409: Gernot Wagner
Science & Medicine

409: Gernot Wagner

This climate economist is surprisingly optimistic about onrushing environmental catastrophe. “Things are dire, yes, but things are moving much much faster in the positive direction than anyone would have imagined five, ten years ago.” A ray of hope! “Now, is it fast enough? No.” A ray of gloom. Produced with the New-York Historical Society’s Climate … Continue reading »

408: Robin Nagle
Scholars

408: Robin Nagle

“It’s grand, it’s palatial, it’s beautiful,” says the anthropologist-in-residence for the NY Department of Sanitation about a garage.  She is happy in her work. A scholar looks at what we throw away and what it says about us. Presented with the Sanitation Foundation.  Music: John Sherman. Photo: Harry Wilks. Continue reading »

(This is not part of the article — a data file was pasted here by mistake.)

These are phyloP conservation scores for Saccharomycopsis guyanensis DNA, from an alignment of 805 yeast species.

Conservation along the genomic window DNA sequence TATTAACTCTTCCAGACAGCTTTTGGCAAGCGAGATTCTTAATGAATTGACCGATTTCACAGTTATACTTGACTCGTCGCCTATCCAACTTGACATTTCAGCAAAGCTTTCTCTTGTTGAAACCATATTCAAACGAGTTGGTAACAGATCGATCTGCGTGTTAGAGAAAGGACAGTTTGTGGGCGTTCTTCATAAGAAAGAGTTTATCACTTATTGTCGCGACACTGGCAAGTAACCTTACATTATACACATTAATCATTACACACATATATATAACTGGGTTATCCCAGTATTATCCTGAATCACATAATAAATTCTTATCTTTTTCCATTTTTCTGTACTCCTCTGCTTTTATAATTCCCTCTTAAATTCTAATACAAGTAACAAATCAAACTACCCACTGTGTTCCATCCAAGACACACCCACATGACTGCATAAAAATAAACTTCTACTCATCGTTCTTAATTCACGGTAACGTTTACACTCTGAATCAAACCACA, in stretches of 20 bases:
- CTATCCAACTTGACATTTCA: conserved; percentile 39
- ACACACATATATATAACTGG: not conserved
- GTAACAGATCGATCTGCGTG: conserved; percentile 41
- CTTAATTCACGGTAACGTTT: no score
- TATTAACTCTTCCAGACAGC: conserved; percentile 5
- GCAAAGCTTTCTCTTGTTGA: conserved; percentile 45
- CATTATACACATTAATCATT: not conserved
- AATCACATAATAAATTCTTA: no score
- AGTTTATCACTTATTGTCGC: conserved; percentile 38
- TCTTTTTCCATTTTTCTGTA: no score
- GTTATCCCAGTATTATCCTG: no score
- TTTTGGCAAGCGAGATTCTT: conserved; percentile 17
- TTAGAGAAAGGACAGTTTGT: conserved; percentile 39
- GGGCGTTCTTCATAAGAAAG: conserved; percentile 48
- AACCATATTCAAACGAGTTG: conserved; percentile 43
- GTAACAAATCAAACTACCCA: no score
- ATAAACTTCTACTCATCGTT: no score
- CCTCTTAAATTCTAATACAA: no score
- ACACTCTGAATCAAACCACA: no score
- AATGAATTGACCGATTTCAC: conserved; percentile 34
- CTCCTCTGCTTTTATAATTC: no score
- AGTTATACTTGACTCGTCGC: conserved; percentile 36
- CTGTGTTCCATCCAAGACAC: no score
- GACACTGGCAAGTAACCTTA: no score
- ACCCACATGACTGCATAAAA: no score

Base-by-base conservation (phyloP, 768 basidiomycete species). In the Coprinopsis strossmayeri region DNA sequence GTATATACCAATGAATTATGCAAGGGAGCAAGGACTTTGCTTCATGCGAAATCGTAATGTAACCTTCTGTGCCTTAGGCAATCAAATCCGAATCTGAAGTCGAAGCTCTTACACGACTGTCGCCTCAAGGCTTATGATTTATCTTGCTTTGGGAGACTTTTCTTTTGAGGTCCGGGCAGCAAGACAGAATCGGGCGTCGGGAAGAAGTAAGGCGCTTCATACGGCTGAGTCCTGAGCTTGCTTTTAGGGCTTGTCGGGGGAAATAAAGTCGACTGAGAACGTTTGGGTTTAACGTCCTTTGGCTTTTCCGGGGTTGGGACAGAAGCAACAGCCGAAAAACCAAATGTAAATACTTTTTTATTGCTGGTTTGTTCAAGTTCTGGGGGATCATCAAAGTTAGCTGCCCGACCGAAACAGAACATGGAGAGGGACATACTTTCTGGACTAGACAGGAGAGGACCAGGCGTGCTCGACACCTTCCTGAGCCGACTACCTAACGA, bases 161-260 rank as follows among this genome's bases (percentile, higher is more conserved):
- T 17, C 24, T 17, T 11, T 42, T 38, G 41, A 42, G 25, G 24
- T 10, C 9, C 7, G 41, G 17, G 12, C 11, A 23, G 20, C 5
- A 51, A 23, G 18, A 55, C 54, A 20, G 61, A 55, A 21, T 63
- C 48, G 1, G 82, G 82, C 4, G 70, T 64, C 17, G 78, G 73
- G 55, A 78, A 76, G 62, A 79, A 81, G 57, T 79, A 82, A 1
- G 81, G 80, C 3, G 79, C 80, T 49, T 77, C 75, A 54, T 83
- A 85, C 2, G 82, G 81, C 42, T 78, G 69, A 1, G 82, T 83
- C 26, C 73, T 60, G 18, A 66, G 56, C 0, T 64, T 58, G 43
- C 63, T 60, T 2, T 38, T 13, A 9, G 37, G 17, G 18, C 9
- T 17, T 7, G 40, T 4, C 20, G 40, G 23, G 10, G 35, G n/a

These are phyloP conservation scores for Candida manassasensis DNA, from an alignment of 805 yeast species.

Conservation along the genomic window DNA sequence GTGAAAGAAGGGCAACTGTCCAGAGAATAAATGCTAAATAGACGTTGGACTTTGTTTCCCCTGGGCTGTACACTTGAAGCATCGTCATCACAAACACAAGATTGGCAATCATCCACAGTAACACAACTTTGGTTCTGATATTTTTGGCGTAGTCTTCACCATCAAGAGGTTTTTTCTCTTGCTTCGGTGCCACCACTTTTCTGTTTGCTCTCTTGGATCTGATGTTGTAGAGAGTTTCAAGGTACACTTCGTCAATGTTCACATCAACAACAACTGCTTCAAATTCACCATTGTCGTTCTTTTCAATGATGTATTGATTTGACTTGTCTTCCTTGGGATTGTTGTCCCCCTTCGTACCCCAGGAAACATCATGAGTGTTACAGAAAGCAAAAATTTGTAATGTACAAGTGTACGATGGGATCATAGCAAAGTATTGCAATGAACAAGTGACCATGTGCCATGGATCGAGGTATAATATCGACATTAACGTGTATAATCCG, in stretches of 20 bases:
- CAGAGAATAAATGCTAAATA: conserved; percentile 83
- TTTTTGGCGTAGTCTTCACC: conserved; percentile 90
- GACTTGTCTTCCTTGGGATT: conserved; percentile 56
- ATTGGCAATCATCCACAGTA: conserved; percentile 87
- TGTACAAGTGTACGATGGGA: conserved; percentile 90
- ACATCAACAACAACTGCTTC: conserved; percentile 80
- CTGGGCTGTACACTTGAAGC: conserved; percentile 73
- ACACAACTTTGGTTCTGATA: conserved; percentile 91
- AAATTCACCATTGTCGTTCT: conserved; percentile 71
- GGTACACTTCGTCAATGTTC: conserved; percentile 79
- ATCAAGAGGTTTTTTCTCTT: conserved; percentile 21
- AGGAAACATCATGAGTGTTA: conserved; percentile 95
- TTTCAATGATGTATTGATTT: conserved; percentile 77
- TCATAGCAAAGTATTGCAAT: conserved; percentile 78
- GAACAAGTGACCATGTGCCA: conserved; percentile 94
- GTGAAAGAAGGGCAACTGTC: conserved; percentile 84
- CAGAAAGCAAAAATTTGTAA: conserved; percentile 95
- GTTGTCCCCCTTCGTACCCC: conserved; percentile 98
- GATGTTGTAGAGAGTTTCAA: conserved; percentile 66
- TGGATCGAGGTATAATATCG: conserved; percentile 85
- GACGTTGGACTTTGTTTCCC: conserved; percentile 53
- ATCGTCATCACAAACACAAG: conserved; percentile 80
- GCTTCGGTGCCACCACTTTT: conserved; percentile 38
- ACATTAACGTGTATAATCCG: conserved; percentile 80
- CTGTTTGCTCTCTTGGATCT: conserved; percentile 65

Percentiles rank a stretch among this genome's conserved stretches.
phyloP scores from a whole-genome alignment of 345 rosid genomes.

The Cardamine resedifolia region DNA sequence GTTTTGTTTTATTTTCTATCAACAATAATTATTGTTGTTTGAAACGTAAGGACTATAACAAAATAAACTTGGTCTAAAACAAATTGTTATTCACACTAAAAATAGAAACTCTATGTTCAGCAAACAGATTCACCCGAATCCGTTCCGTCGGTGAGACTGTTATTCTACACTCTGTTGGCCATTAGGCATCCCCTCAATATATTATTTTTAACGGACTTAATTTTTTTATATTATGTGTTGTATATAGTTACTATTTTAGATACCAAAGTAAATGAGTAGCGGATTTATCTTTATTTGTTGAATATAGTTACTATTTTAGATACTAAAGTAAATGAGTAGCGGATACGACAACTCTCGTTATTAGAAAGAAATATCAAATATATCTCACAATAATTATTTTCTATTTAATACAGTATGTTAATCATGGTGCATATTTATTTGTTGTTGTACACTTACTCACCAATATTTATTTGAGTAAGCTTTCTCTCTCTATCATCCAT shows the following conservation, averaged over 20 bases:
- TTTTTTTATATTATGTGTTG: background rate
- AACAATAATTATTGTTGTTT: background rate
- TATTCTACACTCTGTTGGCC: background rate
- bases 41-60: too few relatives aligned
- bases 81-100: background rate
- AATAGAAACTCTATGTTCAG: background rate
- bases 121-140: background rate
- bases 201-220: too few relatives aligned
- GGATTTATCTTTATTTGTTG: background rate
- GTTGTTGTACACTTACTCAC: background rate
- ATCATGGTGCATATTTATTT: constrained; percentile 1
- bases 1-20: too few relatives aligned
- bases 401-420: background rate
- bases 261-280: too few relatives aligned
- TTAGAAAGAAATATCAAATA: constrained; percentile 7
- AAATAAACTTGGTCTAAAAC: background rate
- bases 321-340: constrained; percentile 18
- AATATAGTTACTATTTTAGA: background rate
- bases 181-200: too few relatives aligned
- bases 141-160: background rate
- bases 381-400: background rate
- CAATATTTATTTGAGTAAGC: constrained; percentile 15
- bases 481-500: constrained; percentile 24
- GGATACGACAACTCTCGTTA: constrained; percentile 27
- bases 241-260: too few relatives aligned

Television

407: J. J. Sedelmaier

This animator—you don’t know his name, but you know his work for MTV and SNL—is fascinated by Samuel Insull, Thomas Edison’s former assistant, who brought electricity to Chicago, achieved global fame, and whose name you (and I) also didn’t know. “There’s no reason he shouldn’t be up there with Carnegie and J. P. Morgan.” Music: … Continue reading »

Music

406: Tod Machover

This composer, much admired for his operas, contemplates a happy dichotomy: “These two places are perfectly balanced for the kind of work I do and the kind of life I lead.” Heaven and Hell? New York and Texas? No! His old-fashioned barn-studio and the newfangled MIT Media Lab. Technology, music, and more. Continue reading »

Music

404: Peter Dugan and Charles Yang

As music students, they were sequestered in Juilliard’s fourth-floor rehearsal rooms. “The fourth floor is all dungeony and without sunlight,” says pianist Dugan. “It’s one of the worst, most magical places ever,” says violinist Yang. Today they have flourishing careers among other human beings. That’s the magic. A conversation at the Kaufman Music Center with … Continue reading »